Consultant recommendations for Lexington County’s Pelion Airport include extending the runway to enable it to handle heavier aircraft and allowing the sale of jet fuel, both of which would purportedly help boost the number of flights significantly. While a price tag hasn’t been compiled for proposed improvements, one is expected soon.
Sound familiar? It’s from Monday’s edition of The State newspaper. The same recommendations can also be found in a July 2003 State article that appeared shortly after Lexington County announced it was purchasing the small airport from the town of Pelion for $225,000.
According to the most recent article, Lexington County plans to extend the runway from 4,335 to 5,500 feet and make other renovations to attract business fliers.
“It’s the first step in a facelift that a study says is necessary to make the site a stopover for corporate aircraft,” The Sta
“Virtually all work would be paid for by taxes on air travel,” it added.
Compare that with The State’s July 9, 2003, story:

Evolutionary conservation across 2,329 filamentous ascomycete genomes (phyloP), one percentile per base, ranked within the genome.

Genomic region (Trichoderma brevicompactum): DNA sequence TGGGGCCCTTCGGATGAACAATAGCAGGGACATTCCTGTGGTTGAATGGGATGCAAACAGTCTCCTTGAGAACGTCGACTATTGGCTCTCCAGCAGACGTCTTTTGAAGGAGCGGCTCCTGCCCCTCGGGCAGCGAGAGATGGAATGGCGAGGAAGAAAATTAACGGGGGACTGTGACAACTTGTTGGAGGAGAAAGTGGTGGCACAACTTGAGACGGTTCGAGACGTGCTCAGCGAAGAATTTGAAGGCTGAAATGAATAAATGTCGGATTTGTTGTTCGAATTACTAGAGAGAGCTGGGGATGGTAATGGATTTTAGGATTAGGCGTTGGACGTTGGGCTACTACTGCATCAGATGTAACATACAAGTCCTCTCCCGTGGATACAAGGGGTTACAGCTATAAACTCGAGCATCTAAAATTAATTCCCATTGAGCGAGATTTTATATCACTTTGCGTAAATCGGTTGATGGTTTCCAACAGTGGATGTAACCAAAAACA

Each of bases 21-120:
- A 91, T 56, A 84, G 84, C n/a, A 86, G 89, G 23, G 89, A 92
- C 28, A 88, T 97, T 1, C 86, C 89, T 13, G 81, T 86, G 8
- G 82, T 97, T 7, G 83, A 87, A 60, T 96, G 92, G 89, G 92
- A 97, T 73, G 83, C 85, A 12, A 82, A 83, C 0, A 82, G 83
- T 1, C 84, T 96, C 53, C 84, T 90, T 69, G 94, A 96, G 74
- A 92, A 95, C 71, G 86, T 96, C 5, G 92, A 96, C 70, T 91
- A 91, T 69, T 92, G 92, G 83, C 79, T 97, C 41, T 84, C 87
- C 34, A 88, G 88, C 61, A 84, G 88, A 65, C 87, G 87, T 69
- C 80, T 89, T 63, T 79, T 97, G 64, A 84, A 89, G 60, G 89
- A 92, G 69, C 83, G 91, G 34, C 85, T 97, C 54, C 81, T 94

“The runway should be extended from 4,300 to 5,500 feet and strengthened to handle heavier aircraft,” the publication reported. “A price tag for such improvements will be determined by fall.”
Not much has changed over the past nine years as the airport, which started out as a dragstrip in the 1970s, has languished, though more than $1 million in tax dollars has gone into the site.
Some Lexington County Council members, however, seem unfamiliar with the concept of throwing good (taxpayer) money after bad:
“I have my doubts about this thing,” Councilman Bobby Keisler of Red Bank said in the most recent story. “I’m crossing my fingers. It’s worth a gamble.”
Added Councilman Jim Kinard of Swansea: “We need to go ahead and make something out of the airport so it can be an asset. It’s time we did something.”
Oh, and then there’s the issue of competition. Columbia Metropolitan Airport is 12 miles to the north and Hami
lton-Owens Airport near downtown Columbia is 18 miles to the east. Some might say there are already plenty of options for those who want to fly in and out of the Midlands.
With nearly a decade of airport ownership under its belt and little to show for it, perhaps Lexington County would better serve its citizens by sticking to providing core services, such as education, police service and garbage pickup.